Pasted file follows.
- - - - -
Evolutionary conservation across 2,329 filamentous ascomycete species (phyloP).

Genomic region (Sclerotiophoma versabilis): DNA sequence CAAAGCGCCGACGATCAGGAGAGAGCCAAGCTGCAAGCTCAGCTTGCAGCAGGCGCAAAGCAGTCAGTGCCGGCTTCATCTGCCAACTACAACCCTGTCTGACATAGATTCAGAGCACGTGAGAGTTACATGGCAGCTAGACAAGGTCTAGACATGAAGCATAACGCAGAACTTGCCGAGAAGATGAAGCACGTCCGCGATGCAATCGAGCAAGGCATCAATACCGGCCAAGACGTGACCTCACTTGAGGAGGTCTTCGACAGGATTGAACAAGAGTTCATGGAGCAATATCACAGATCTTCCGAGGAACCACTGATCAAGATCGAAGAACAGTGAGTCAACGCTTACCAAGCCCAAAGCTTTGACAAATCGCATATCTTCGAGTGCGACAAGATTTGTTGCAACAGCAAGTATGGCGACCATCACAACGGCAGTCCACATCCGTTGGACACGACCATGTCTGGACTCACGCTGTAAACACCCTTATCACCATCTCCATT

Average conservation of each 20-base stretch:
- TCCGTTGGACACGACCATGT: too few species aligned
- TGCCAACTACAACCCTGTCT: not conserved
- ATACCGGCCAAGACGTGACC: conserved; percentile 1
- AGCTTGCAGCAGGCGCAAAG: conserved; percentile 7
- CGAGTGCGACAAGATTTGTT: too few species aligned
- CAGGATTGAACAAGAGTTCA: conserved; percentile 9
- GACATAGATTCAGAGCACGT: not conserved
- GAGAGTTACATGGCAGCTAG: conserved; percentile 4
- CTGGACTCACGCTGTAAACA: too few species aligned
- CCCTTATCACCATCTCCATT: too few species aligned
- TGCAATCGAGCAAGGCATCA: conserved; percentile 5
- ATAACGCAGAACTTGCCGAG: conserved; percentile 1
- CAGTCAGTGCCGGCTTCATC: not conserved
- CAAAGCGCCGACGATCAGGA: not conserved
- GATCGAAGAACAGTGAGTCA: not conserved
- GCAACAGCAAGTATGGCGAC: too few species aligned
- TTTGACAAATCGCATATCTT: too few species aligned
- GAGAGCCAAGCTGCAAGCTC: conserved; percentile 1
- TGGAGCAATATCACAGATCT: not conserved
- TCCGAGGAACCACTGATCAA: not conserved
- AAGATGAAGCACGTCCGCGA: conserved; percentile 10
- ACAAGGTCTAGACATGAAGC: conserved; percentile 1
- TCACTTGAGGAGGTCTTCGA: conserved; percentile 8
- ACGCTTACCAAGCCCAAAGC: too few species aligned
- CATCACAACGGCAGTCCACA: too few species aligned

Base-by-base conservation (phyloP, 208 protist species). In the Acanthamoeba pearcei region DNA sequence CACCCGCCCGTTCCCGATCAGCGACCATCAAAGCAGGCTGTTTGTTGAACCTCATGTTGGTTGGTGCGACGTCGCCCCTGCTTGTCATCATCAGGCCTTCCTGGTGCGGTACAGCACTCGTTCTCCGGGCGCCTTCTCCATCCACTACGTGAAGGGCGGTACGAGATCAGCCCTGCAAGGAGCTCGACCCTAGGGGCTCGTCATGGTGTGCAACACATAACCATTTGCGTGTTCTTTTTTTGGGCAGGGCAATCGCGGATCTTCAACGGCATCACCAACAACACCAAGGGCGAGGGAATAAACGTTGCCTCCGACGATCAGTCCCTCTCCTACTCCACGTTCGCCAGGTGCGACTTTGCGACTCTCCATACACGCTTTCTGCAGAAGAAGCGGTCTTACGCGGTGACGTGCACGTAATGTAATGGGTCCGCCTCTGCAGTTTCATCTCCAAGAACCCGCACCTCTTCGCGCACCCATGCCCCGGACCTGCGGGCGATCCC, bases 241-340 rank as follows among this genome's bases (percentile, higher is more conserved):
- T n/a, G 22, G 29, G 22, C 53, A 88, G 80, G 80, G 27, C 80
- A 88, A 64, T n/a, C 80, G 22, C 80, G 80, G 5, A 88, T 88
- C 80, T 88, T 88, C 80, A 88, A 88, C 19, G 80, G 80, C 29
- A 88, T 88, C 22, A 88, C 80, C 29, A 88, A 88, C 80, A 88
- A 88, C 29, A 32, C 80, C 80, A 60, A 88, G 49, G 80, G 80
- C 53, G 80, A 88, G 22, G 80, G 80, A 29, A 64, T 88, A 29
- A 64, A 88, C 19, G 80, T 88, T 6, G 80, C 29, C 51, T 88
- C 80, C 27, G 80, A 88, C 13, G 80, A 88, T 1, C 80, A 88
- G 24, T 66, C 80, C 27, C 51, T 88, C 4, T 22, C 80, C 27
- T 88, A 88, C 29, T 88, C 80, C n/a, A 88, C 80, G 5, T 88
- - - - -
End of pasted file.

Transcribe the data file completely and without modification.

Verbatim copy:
Evolutionary conservation across 2,329 filamentous ascomycete species (phyloP).

Genomic region (Sclerotiophoma versabilis): DNA sequence CAAAGCGCCGACGATCAGGAGAGAGCCAAGCTGCAAGCTCAGCTTGCAGCAGGCGCAAAGCAGTCAGTGCCGGCTTCATCTGCCAACTACAACCCTGTCTGACATAGATTCAGAGCACGTGAGAGTTACATGGCAGCTAGACAAGGTCTAGACATGAAGCATAACGCAGAACTTGCCGAGAAGATGAAGCACGTCCGCGATGCAATCGAGCAAGGCATCAATACCGGCCAAGACGTGACCTCACTTGAGGAGGTCTTCGACAGGATTGAACAAGAGTTCATGGAGCAATATCACAGATCTTCCGAGGAACCACTGATCAAGATCGAAGAACAGTGAGTCAACGCTTACCAAGCCCAAAGCTTTGACAAATCGCATATCTTCGAGTGCGACAAGATTTGTTGCAACAGCAAGTATGGCGACCATCACAACGGCAGTCCACATCCGTTGGACACGACCATGTCTGGACTCACGCTGTAAACACCCTTATCACCATCTCCATT

Average conservation of each 20-base stretch:
- TCCGTTGGACACGACCATGT: too few species aligned
- TGCCAACTACAACCCTGTCT: not conserved
- ATACCGGCCAAGACGTGACC: conserved; percentile 1
- AGCTTGCAGCAGGCGCAAAG: conserved; percentile 7
- CGAGTGCGACAAGATTTGTT: too few species aligned
- CAGGATTGAACAAGAGTTCA: conserved; percentile 9
- GACATAGATTCAGAGCACGT: not conserved
- GAGAGTTACATGGCAGCTAG: conserved; percentile 4
- CTGGACTCACGCTGTAAACA: too few species aligned
- CCCTTATCACCATCTCCATT: too few species aligned
- TGCAATCGAGCAAGGCATCA: conserved; percentile 5
- ATAACGCAGAACTTGCCGAG: conserved; percentile 1
- CAGTCAGTGCCGGCTTCATC: not conserved
- CAAAGCGCCGACGATCAGGA: not conserved
- GATCGAAGAACAGTGAGTCA: not conserved
- GCAACAGCAAGTATGGCGAC: too few species aligned
- TTTGACAAATCGCATATCTT: too few species aligned
- GAGAGCCAAGCTGCAAGCTC: conserved; percentile 1
- TGGAGCAATATCACAGATCT: not conserved
- TCCGAGGAACCACTGATCAA: not conserved
- AAGATGAAGCACGTCCGCGA: conserved; percentile 10
- ACAAGGTCTAGACATGAAGC: conserved; percentile 1
- TCACTTGAGGAGGTCTTCGA: conserved; percentile 8
- ACGCTTACCAAGCCCAAAGC: too few species aligned
- CATCACAACGGCAGTCCACA: too few species aligned

Base-by-base conservation (phyloP, 208 protist species). In the Acanthamoeba pearcei region DNA sequence CACCCGCCCGTTCCCGATCAGCGACCATCAAAGCAGGCTGTTTGTTGAACCTCATGTTGGTTGGTGCGACGTCGCCCCTGCTTGTCATCATCAGGCCTTCCTGGTGCGGTACAGCACTCGTTCTCCGGGCGCCTTCTCCATCCACTACGTGAAGGGCGGTACGAGATCAGCCCTGCAAGGAGCTCGACCCTAGGGGCTCGTCATGGTGTGCAACACATAACCATTTGCGTGTTCTTTTTTTGGGCAGGGCAATCGCGGATCTTCAACGGCATCACCAACAACACCAAGGGCGAGGGAATAAACGTTGCCTCCGACGATCAGTCCCTCTCCTACTCCACGTTCGCCAGGTGCGACTTTGCGACTCTCCATACACGCTTTCTGCAGAAGAAGCGGTCTTACGCGGTGACGTGCACGTAATGTAATGGGTCCGCCTCTGCAGTTTCATCTCCAAGAACCCGCACCTCTTCGCGCACCCATGCCCCGGACCTGCGGGCGATCCC, bases 241-340 rank as follows among this genome's bases (percentile, higher is more conserved):
- T n/a, G 22, G 29, G 22, C 53, A 88, G 80, G 80, G 27, C 80
- A 88, A 64, T n/a, C 80, G 22, C 80, G 80, G 5, A 88, T 88
- C 80, T 88, T 88, C 80, A 88, A 88, C 19, G 80, G 80, C 29
- A 88, T 88, C 22, A 88, C 80, C 29, A 88, A 88, C 80, A 88
- A 88, C 29, A 32, C 80, C 80, A 60, A 88, G 49, G 80, G 80
- C 53, G 80, A 88, G 22, G 80, G 80, A 29, A 64, T 88, A 29
- A 64, A 88, C 19, G 80, T 88, T 6, G 80, C 29, C 51, T 88
- C 80, C 27, G 80, A 88, C 13, G 80, A 88, T 1, C 80, A 88
- G 24, T 66, C 80, C 27, C 51, T 88, C 4, T 22, C 80, C 27
- T 88, A 88, C 29, T 88, C 80, C n/a, A 88, C 80, G 5, T 88